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Sunday, 31 August 2008

In good faith

Good to see people of faith also acknowledging the unfairness of selection of staff on the basis of superstition (well, they wouldn't call it that).

Of course, there have been denials aplenty that so-called "faith" schools (religious sectarian schools, as I prefer to call them) select pupils this way, and claims aplenty that a percentage of them are not selected on religious affiliation.

Secularists have preferred to think otherwise, and the National Secular Society over the years has had a knock at selection in this manner.

Now, a forum of both secularists and religious folk says the British government should step in and stop religious schools from selecting both staff and pupils on the basis of their religion.

The BBC tells us:

Accord, a new coalition of secular and religious figures, wants the government to stop state-funded schools engaging in what they say is "discrimination".

It argues that all children should have equal access to good local schools and that segregating them on religious grounds harms community cohesion.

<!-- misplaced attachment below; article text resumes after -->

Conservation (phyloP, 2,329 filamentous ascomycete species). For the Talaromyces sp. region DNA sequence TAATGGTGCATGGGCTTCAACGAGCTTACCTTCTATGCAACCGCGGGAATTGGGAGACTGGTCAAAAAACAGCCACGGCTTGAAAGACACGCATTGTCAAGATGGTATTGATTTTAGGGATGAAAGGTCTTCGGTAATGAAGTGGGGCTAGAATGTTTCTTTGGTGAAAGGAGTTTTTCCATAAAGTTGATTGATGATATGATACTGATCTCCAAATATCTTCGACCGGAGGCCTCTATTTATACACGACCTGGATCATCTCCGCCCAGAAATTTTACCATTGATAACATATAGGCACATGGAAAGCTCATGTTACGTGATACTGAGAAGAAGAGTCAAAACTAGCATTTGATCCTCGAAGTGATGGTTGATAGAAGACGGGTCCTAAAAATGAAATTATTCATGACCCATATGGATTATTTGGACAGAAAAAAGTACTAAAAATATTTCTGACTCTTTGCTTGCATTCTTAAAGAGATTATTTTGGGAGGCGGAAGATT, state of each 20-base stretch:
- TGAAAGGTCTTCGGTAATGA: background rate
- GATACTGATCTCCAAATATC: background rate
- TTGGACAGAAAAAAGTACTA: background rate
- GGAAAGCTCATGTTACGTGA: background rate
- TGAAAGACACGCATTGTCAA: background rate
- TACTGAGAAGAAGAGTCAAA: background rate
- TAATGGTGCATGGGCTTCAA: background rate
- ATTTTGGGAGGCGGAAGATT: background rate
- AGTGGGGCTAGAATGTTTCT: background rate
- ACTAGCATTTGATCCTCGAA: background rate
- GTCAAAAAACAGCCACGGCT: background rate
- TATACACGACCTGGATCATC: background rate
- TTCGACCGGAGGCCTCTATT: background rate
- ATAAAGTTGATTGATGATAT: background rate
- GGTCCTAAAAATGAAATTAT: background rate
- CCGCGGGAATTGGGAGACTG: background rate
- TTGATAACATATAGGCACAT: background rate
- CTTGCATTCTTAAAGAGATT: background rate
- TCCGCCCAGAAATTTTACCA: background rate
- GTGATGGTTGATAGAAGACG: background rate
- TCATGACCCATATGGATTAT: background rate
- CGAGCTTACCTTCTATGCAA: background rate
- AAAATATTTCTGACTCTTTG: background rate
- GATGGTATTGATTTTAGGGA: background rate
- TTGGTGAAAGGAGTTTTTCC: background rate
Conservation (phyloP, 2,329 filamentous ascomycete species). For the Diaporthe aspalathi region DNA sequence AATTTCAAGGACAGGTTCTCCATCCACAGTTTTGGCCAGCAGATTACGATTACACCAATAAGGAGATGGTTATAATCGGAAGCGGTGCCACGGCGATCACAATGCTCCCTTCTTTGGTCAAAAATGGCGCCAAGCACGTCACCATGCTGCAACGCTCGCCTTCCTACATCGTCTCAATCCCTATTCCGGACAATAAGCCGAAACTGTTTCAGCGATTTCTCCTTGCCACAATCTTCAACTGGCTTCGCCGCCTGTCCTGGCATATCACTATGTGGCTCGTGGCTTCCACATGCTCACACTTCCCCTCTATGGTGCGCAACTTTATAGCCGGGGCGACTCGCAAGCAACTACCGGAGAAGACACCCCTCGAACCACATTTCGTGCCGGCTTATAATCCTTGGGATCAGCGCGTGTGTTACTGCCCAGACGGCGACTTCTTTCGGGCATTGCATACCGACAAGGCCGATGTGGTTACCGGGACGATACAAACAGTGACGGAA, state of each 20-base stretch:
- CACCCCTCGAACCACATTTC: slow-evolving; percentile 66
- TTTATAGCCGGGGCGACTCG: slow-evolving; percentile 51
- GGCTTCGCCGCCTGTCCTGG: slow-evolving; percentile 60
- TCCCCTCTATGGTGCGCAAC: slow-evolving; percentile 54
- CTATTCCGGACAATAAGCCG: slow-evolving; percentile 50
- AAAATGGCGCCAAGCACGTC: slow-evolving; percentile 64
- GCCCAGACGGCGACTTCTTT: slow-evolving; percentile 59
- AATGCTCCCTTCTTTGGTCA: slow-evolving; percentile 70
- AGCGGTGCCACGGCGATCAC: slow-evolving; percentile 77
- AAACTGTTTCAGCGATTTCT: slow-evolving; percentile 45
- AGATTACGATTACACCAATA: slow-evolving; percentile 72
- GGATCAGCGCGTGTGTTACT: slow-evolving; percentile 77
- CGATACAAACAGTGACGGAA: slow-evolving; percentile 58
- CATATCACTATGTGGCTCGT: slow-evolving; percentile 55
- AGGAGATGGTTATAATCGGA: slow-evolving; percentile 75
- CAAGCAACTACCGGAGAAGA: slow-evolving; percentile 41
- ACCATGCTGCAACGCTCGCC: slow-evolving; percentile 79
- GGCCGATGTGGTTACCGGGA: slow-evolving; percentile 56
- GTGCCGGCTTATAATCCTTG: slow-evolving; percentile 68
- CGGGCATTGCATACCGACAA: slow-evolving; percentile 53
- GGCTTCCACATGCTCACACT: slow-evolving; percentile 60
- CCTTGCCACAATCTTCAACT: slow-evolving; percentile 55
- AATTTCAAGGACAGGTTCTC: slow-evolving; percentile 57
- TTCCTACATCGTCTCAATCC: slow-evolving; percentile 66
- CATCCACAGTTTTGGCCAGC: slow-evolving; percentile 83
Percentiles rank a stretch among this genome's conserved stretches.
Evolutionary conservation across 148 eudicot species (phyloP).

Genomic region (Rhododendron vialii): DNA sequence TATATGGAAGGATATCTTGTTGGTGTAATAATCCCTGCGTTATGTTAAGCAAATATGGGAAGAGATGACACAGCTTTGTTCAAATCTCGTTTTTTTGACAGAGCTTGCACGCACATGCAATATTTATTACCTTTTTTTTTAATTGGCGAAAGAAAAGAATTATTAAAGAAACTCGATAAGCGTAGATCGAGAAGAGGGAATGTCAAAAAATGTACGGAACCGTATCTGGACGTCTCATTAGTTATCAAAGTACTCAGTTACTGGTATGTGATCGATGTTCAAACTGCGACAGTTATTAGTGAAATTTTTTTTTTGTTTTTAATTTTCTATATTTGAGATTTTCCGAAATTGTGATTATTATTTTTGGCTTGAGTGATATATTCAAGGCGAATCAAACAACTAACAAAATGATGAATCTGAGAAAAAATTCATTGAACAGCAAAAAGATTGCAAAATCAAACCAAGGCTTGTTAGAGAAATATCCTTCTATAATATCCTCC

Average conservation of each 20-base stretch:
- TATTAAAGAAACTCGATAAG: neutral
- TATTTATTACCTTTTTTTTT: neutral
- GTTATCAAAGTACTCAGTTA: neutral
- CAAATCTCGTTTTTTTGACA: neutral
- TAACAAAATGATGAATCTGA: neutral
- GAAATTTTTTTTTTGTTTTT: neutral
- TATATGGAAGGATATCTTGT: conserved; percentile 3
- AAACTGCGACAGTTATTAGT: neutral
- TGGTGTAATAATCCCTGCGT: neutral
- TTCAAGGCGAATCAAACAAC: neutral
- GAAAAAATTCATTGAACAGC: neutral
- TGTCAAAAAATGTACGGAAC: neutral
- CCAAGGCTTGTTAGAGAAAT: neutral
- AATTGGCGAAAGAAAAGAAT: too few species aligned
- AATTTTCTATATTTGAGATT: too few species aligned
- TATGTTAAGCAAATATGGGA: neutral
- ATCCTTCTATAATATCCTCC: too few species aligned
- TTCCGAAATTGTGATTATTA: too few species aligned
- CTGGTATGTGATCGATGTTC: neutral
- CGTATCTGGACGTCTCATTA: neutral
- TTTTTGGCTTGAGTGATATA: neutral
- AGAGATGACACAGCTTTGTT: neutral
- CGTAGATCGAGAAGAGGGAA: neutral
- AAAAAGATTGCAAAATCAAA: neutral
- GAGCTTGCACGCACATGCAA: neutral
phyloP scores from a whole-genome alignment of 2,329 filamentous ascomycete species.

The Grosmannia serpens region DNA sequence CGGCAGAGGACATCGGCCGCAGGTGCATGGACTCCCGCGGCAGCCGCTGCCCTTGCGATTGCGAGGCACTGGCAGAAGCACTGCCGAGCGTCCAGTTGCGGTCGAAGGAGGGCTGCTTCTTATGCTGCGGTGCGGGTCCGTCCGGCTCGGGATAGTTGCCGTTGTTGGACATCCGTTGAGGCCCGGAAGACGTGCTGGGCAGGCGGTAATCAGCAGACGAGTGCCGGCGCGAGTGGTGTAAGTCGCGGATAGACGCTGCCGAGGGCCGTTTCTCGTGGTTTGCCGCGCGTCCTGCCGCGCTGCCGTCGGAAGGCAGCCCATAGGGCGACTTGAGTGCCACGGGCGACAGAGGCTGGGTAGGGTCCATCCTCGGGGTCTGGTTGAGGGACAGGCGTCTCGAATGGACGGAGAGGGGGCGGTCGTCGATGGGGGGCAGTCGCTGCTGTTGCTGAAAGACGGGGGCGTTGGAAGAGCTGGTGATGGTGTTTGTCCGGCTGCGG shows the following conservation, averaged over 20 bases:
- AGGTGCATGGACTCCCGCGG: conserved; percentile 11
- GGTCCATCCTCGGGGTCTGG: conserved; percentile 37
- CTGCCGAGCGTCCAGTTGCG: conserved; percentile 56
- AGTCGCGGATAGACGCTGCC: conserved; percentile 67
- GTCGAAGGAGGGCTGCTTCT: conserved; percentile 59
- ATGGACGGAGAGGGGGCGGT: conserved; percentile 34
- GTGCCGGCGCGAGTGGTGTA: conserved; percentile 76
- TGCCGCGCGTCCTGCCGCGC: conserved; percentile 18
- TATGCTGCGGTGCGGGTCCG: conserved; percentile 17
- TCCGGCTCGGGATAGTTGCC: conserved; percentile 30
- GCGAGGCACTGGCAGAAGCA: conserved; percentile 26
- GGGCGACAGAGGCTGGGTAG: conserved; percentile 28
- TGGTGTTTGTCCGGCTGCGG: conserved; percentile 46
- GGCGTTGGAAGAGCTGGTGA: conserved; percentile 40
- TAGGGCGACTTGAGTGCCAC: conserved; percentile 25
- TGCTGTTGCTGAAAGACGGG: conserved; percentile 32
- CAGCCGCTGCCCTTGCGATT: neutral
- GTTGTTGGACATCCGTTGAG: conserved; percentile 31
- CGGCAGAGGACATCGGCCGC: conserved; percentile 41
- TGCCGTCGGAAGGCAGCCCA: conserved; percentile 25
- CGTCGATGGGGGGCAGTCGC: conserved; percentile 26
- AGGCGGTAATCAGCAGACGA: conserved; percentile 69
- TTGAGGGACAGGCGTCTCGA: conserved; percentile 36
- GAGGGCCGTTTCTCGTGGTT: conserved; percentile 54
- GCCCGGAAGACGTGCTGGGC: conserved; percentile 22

The government argues faith schools can help boost standards in deprived areas.

There are about 6,850 faith schools in England out of a total of 21,000 schools. The vast majority of these are Roman Catholic or Church of England.

But they also include about 40 Jewish schools and a handful of Muslim, Sikh and Greek Orthodox schools.

The Accord coalition, we are told, is made up of religious leaders, humanists and teachers, says the Beeb, who have come together to call not for an end to, but for a change to, "faith" schools.

But why stop there? OK, you're more likely to get the religious folk on board if you don't go for the kill, but isn't it about time we stopped giving official sanction to cramming into our children's heads ideas about invisible people (except in an educational way, of course, within, say, history and social science lessons)?

Isn't religion something between the kids and their families? Shouldn't education be about – well, about education?

And doesn't keeping kids in separate establishments during a large part of their formative years not build into them a sense of apartness rather than togetherness and community and love?

Thank God some kids grow out of it! (Irony noted!)

2 comments:

George Broadhead said...

It seems that although the British Humanist Association is party to this group, the National Society isn't. This is presumably because the NSS policy is to abolish faith schools, not just reform them.

Baal's Bum said...

I am afraid I agree with the NSS. All faith schools do is increase segregation.
We are continually told we are a multicultural society lets start where we should at childhood with multicultural schooling.